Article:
Another game, another win. It's becoming repetitive, like a scratched record, but nobody at Darlington is complaining about being stuck in the groove.
They appear to have reached a state of perpetual motion in steamrolling teams no matter what the combination of opposition, conditions and Martin Gray's team selection might be.
On Saturday he took the bold move to drop the usually involved Adam Nicholls as Quakers faced Bedlington Terriers on a perishing day in Northumberland.
A potentially tricky encounter was bypassed, however, courtesy of a 4-0 victory against a team who had a man sent off when more milestones were reached.
It was Darlington's 12th win in a row, their 16th away from home and it took their goal tally to an astonishing 118 in 37 games.
If they beat Sunderland RCA at Heritage Park this weekend for the first time in the club's history they'll reach 100 points.
Saturday's was their 32nd win of the season, the first time the club have won so many in a campaign, but there's only one number that matters to Gray: number one.
Until first position is secured, ahead of title rivals Spennymoor Town, then Gray will not be satisfied.
"I demand that they are not complacent," said the boss. "I won't accept anything but 100 per cent from them and I told them that in the changing room before the game.
"It's about standards and if you want to win anything you've got to keep at it and I've got to keep demanding it.
"We've got nine games to go, nine cup finals as I see it, and it's good that we've got everybody fighting for a game.
"People in the team are looking over their shoulder and any team that wants to achieve anything needs that competition."
Nicholls was at the sharp end of that competition, missing only his second league game since September, with Amar Purewal returning from a two-game absence.
Gray, who explained the decision to Nicholls before the game, said: "The last couple of games he hasn't quite clicked. He needs to get back to doing what he was doing before, on the training ground and in games, and he knows that.
"I'm always honest with players, I spoke to him about it and he understood the decision. So I'm looking for a reaction now."
Purewal's return saw Stephen Thompson revert to left midfield and it was his shot that led to the breakthrough via the penalty spot, midfielder Andrew Leeson having handled on 20 minutes.
Terry Galbraith blasted home in characteristic fashion from the spot. His penalty was Darlington's 16th of the campaign, 13 of them successful. Perhaps another record.
Galbraith had already twice stung the palms of Kevin Morton, who did well to track the flight of the ball as an icy wind swept through Welfare Park, strong enough to test the foundations of the floodlight pylons.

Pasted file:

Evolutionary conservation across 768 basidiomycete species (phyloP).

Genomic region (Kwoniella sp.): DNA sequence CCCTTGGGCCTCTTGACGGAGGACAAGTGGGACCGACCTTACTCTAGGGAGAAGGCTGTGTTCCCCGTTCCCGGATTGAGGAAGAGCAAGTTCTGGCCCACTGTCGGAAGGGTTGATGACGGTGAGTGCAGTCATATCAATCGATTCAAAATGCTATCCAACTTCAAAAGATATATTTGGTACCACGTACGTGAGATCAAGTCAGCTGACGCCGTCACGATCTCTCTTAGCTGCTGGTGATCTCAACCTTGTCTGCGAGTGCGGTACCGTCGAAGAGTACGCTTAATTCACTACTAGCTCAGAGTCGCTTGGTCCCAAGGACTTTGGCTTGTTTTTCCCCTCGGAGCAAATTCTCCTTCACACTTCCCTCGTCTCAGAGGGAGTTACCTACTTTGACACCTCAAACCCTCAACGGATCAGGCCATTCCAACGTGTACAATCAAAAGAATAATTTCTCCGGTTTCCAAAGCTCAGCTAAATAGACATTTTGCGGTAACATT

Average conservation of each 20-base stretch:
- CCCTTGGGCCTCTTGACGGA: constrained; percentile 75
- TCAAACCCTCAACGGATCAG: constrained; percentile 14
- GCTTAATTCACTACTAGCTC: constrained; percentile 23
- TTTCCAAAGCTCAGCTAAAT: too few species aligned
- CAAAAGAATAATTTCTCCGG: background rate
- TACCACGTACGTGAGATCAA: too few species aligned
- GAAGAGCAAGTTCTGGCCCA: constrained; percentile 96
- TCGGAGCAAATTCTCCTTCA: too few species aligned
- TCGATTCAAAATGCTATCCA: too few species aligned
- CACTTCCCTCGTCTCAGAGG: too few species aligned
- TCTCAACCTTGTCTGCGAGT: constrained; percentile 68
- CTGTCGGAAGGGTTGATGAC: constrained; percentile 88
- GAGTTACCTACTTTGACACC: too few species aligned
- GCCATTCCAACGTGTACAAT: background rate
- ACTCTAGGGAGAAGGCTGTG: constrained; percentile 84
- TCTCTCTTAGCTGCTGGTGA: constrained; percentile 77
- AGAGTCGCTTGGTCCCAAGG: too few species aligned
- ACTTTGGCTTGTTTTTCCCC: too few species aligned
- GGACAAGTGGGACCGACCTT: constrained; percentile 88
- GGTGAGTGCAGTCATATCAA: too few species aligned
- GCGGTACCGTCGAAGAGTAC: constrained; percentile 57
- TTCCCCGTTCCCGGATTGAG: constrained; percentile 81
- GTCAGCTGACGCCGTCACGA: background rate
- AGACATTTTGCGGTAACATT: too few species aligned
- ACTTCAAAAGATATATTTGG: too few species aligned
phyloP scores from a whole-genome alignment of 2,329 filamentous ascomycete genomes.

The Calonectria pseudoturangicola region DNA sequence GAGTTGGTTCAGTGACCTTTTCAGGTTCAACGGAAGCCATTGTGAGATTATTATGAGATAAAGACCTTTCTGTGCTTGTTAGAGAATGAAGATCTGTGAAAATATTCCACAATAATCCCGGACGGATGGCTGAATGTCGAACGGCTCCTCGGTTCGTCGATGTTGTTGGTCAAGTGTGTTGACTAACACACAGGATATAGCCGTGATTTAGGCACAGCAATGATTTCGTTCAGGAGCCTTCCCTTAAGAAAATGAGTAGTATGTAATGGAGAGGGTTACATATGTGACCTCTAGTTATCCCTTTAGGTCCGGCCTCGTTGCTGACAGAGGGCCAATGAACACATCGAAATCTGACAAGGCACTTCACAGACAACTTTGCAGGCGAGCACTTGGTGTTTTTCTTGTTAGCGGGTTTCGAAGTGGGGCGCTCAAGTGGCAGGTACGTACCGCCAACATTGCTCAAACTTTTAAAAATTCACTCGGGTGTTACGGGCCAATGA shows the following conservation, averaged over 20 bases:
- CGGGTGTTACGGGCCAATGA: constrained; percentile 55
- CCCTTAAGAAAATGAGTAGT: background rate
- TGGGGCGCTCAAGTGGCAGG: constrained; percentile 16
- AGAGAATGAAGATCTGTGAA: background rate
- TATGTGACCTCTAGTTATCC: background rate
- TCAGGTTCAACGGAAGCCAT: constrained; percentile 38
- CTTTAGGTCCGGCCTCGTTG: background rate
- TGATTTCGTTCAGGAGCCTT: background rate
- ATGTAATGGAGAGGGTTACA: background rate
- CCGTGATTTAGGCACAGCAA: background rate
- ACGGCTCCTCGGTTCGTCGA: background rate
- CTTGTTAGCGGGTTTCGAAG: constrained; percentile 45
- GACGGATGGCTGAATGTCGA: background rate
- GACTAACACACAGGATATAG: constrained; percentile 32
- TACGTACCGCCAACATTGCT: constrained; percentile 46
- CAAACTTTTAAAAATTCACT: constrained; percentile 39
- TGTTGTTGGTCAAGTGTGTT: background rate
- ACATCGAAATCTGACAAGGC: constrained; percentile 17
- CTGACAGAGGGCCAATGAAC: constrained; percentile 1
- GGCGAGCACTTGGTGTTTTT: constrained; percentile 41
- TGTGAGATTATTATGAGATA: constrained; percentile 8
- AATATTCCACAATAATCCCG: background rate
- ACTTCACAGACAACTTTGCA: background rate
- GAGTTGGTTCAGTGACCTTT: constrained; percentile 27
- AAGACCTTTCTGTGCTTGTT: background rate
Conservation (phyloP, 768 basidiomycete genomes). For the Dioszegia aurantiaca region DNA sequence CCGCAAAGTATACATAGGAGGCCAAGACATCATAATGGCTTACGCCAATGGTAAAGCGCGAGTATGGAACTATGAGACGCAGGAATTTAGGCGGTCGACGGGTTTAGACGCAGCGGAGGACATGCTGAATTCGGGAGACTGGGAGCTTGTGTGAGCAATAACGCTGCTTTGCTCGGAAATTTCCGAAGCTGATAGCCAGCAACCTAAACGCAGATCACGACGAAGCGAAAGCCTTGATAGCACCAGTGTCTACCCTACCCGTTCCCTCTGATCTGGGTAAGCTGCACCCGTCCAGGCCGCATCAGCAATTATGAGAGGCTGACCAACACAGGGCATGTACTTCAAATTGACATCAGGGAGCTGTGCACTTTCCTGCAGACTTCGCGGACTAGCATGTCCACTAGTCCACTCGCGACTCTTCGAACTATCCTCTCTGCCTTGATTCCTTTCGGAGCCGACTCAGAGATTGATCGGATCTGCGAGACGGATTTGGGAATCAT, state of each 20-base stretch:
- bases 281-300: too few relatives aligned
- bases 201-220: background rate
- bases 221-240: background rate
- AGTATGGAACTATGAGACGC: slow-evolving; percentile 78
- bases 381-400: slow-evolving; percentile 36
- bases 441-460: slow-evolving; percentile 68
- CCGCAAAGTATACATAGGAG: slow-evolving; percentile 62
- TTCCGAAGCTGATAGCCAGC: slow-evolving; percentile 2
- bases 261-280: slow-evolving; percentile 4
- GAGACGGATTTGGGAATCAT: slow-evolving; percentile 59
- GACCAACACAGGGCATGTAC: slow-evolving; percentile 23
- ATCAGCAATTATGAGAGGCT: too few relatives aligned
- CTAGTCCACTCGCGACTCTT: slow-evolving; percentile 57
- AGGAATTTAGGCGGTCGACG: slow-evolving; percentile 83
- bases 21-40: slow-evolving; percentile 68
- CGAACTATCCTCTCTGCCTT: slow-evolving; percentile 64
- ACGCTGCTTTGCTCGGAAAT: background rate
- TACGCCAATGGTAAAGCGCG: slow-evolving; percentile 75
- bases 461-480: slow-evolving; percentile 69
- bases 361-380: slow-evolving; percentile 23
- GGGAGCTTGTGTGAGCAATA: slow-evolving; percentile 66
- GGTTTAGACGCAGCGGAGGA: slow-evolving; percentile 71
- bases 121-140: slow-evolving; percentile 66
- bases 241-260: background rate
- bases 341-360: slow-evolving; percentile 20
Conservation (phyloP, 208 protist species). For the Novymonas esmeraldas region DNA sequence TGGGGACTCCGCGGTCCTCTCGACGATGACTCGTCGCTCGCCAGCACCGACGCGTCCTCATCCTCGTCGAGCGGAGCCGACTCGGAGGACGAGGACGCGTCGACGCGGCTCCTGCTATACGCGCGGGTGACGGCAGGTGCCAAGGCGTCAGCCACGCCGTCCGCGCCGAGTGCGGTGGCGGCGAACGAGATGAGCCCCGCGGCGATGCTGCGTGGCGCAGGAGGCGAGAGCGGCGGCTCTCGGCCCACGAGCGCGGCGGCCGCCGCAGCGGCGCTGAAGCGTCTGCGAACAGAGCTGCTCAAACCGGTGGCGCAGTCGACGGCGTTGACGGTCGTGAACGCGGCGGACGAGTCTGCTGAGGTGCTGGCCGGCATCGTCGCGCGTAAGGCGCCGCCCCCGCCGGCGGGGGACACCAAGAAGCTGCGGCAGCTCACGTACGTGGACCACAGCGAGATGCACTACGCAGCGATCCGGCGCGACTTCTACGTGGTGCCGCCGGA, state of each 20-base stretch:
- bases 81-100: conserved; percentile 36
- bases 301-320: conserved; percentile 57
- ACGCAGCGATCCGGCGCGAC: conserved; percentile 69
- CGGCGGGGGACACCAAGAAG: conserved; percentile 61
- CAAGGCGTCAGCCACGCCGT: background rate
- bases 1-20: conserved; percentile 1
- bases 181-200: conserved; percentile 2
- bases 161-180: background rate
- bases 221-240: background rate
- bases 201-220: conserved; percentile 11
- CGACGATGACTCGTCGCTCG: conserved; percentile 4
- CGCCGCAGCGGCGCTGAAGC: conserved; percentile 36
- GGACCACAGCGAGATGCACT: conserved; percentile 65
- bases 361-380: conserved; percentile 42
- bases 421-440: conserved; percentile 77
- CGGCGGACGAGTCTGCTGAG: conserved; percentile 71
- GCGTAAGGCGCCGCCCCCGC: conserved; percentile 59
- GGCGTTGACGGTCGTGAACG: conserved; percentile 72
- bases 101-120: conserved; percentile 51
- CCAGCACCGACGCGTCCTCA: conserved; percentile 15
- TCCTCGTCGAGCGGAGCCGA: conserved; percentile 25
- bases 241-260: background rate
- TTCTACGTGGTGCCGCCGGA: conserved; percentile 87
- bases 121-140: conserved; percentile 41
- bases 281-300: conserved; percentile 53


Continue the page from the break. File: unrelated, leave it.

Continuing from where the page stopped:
The keeper was kept occupied throughout, although his brother in the Terriers' midfield was to have a bigger influence.
With Bedlington posing little treat Darlington looked good for a second goal before half-time. Morton saved a powerful effort by Stephen Harrison, Thompson saw Chris Carr use his head to divert a shot over the bar, while Purewal wasted a David Dowson cross to the far post.
"I thought we controlled possession throughout," said Gray. "We started well and took the game to them on what was a tough day. It was freezing cold so getting the players switched on was just as important as anything else.
"We got at them at the start of the game and it was a shame we didn't get the second goal before half-time because that would probably have settled players down.
Bedlington's Craig Morton, right, uses his strength to ease Stephen Thompson off the ball
"But the sending off had a big impact on the game. Having said that, we were in control for the 90 minutes."
The sending off was that of Colin Morton, the veteran seeing red after receiving two bookings, the first for a challenge on Thompson, the second for barging into Galbraith.
Bedlington remained competitive while Quakers, for all of their possession, were not able to add a match-clinching second until the 75th minute, when Dowson netted.
It was a bit like waiting for a bus as he got another a minute later.
The first came after a low shot on the turn after receiving a pass from Thompson, who had just switched to the right, and the second after a carefully-weighted ball over the top from the in-form Chris Emms.
Dowson completed a neat first-time finish for his 17th goal of the season.
He would have had a hat-trick too were it not for a save by Morton, but he parried to the ever alert super-sub Steven Johnson, who tapped home his 11th goal of the season.
The result was Bedlington's heaviest defeat since Spennymoor put six past them in October.
Gray added: "On paper, Bedlington's starting XI is strong. They've lost some players lately but they've still got some quality. So it's credit to our players because they reduced Bedlington's chances through their work ethic.
"To score goals, keep a clean sheet on a horrible day against a good team is a fantastic result."